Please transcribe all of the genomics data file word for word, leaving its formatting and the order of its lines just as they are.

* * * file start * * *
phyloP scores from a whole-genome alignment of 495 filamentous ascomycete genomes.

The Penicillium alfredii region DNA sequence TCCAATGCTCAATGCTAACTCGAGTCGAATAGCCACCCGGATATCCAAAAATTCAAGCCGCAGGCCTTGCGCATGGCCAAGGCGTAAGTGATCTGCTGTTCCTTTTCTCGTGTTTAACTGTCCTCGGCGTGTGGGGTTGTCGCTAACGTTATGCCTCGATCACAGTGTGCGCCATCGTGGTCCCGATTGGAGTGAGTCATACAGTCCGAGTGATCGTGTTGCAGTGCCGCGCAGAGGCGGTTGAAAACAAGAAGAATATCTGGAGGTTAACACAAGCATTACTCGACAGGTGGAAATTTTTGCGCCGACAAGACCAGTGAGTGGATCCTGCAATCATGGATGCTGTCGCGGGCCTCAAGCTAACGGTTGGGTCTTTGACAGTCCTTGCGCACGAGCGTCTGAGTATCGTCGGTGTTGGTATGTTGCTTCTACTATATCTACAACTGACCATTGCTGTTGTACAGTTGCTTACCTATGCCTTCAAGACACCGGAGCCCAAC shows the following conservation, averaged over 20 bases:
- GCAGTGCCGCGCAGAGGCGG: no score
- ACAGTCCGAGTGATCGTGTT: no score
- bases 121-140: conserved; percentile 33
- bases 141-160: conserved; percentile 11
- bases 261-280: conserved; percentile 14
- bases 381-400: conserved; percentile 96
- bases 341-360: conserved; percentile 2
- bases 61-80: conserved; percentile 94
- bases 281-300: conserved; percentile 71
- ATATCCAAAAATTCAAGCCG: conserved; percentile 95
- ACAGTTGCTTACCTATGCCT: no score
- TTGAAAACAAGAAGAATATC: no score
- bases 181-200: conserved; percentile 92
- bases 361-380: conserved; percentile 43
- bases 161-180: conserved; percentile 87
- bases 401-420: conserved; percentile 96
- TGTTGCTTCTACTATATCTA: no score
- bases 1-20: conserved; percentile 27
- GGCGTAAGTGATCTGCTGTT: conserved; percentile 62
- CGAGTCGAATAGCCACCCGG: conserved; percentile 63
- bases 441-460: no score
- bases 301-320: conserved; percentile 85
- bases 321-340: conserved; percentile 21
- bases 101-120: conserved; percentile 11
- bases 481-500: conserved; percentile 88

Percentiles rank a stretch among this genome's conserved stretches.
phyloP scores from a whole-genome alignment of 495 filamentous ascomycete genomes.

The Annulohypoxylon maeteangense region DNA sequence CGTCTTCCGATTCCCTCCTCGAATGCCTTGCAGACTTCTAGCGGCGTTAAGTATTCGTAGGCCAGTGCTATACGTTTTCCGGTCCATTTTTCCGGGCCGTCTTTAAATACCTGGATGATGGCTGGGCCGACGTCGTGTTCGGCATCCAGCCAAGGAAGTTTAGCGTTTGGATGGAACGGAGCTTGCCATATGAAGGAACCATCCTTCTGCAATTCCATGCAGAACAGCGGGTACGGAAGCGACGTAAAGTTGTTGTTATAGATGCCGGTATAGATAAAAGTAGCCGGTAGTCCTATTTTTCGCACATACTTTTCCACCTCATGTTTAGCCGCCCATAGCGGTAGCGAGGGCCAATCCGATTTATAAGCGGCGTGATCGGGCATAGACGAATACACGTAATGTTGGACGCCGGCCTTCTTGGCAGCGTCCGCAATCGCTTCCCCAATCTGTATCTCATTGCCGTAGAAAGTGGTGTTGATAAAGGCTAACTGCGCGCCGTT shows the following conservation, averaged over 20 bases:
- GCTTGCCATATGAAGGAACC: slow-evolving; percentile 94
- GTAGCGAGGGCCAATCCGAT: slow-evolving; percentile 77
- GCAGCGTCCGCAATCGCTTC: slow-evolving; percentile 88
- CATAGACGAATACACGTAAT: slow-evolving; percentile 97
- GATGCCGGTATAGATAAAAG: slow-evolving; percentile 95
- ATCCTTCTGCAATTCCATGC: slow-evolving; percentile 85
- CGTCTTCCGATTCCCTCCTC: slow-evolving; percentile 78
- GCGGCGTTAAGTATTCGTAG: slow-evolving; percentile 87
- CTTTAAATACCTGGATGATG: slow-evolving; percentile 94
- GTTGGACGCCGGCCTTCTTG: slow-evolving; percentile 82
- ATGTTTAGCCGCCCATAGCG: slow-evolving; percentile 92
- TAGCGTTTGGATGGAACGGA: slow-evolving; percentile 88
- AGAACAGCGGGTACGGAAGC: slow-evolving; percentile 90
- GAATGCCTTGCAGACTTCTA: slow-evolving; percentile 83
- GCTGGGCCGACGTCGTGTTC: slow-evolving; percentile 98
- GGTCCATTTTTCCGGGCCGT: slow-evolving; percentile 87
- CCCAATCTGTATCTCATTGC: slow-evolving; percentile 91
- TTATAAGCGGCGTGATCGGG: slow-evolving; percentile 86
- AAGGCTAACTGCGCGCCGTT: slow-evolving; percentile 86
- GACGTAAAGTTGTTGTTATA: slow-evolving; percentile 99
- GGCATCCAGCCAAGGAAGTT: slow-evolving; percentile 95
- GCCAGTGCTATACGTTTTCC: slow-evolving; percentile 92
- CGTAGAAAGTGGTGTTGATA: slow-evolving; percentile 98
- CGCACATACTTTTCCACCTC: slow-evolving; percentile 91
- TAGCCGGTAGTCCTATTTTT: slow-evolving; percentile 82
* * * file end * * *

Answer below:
phyloP scores from a whole-genome alignment of 495 filamentous ascomycete genomes.

The Penicillium alfredii region DNA sequence TCCAATGCTCAATGCTAACTCGAGTCGAATAGCCACCCGGATATCCAAAAATTCAAGCCGCAGGCCTTGCGCATGGCCAAGGCGTAAGTGATCTGCTGTTCCTTTTCTCGTGTTTAACTGTCCTCGGCGTGTGGGGTTGTCGCTAACGTTATGCCTCGATCACAGTGTGCGCCATCGTGGTCCCGATTGGAGTGAGTCATACAGTCCGAGTGATCGTGTTGCAGTGCCGCGCAGAGGCGGTTGAAAACAAGAAGAATATCTGGAGGTTAACACAAGCATTACTCGACAGGTGGAAATTTTTGCGCCGACAAGACCAGTGAGTGGATCCTGCAATCATGGATGCTGTCGCGGGCCTCAAGCTAACGGTTGGGTCTTTGACAGTCCTTGCGCACGAGCGTCTGAGTATCGTCGGTGTTGGTATGTTGCTTCTACTATATCTACAACTGACCATTGCTGTTGTACAGTTGCTTACCTATGCCTTCAAGACACCGGAGCCCAAC shows the following conservation, averaged over 20 bases:
- GCAGTGCCGCGCAGAGGCGG: no score
- ACAGTCCGAGTGATCGTGTT: no score
- bases 121-140: conserved; percentile 33
- bases 141-160: conserved; percentile 11
- bases 261-280: conserved; percentile 14
- bases 381-400: conserved; percentile 96
- bases 341-360: conserved; percentile 2
- bases 61-80: conserved; percentile 94
- bases 281-300: conserved; percentile 71
- ATATCCAAAAATTCAAGCCG: conserved; percentile 95
- ACAGTTGCTTACCTATGCCT: no score
- TTGAAAACAAGAAGAATATC: no score
- bases 181-200: conserved; percentile 92
- bases 361-380: conserved; percentile 43
- bases 161-180: conserved; percentile 87
- bases 401-420: conserved; percentile 96
- TGTTGCTTCTACTATATCTA: no score
- bases 1-20: conserved; percentile 27
- GGCGTAAGTGATCTGCTGTT: conserved; percentile 62
- CGAGTCGAATAGCCACCCGG: conserved; percentile 63
- bases 441-460: no score
- bases 301-320: conserved; percentile 85
- bases 321-340: conserved; percentile 21
- bases 101-120: conserved; percentile 11
- bases 481-500: conserved; percentile 88

Percentiles rank a stretch among this genome's conserved stretches.
phyloP scores from a whole-genome alignment of 495 filamentous ascomycete genomes.

The Annulohypoxylon maeteangense region DNA sequence CGTCTTCCGATTCCCTCCTCGAATGCCTTGCAGACTTCTAGCGGCGTTAAGTATTCGTAGGCCAGTGCTATACGTTTTCCGGTCCATTTTTCCGGGCCGTCTTTAAATACCTGGATGATGGCTGGGCCGACGTCGTGTTCGGCATCCAGCCAAGGAAGTTTAGCGTTTGGATGGAACGGAGCTTGCCATATGAAGGAACCATCCTTCTGCAATTCCATGCAGAACAGCGGGTACGGAAGCGACGTAAAGTTGTTGTTATAGATGCCGGTATAGATAAAAGTAGCCGGTAGTCCTATTTTTCGCACATACTTTTCCACCTCATGTTTAGCCGCCCATAGCGGTAGCGAGGGCCAATCCGATTTATAAGCGGCGTGATCGGGCATAGACGAATACACGTAATGTTGGACGCCGGCCTTCTTGGCAGCGTCCGCAATCGCTTCCCCAATCTGTATCTCATTGCCGTAGAAAGTGGTGTTGATAAAGGCTAACTGCGCGCCGTT shows the following conservation, averaged over 20 bases:
- GCTTGCCATATGAAGGAACC: slow-evolving; percentile 94
- GTAGCGAGGGCCAATCCGAT: slow-evolving; percentile 77
- GCAGCGTCCGCAATCGCTTC: slow-evolving; percentile 88
- CATAGACGAATACACGTAAT: slow-evolving; percentile 97
- GATGCCGGTATAGATAAAAG: slow-evolving; percentile 95
- ATCCTTCTGCAATTCCATGC: slow-evolving; percentile 85
- CGTCTTCCGATTCCCTCCTC: slow-evolving; percentile 78
- GCGGCGTTAAGTATTCGTAG: slow-evolving; percentile 87
- CTTTAAATACCTGGATGATG: slow-evolving; percentile 94
- GTTGGACGCCGGCCTTCTTG: slow-evolving; percentile 82
- ATGTTTAGCCGCCCATAGCG: slow-evolving; percentile 92
- TAGCGTTTGGATGGAACGGA: slow-evolving; percentile 88
- AGAACAGCGGGTACGGAAGC: slow-evolving; percentile 90
- GAATGCCTTGCAGACTTCTA: slow-evolving; percentile 83
- GCTGGGCCGACGTCGTGTTC: slow-evolving; percentile 98
- GGTCCATTTTTCCGGGCCGT: slow-evolving; percentile 87
- CCCAATCTGTATCTCATTGC: slow-evolving; percentile 91
- TTATAAGCGGCGTGATCGGG: slow-evolving; percentile 86
- AAGGCTAACTGCGCGCCGTT: slow-evolving; percentile 86
- GACGTAAAGTTGTTGTTATA: slow-evolving; percentile 99
- GGCATCCAGCCAAGGAAGTT: slow-evolving; percentile 95
- GCCAGTGCTATACGTTTTCC: slow-evolving; percentile 92
- CGTAGAAAGTGGTGTTGATA: slow-evolving; percentile 98
- CGCACATACTTTTCCACCTC: slow-evolving; percentile 91
- TAGCCGGTAGTCCTATTTTT: slow-evolving; percentile 82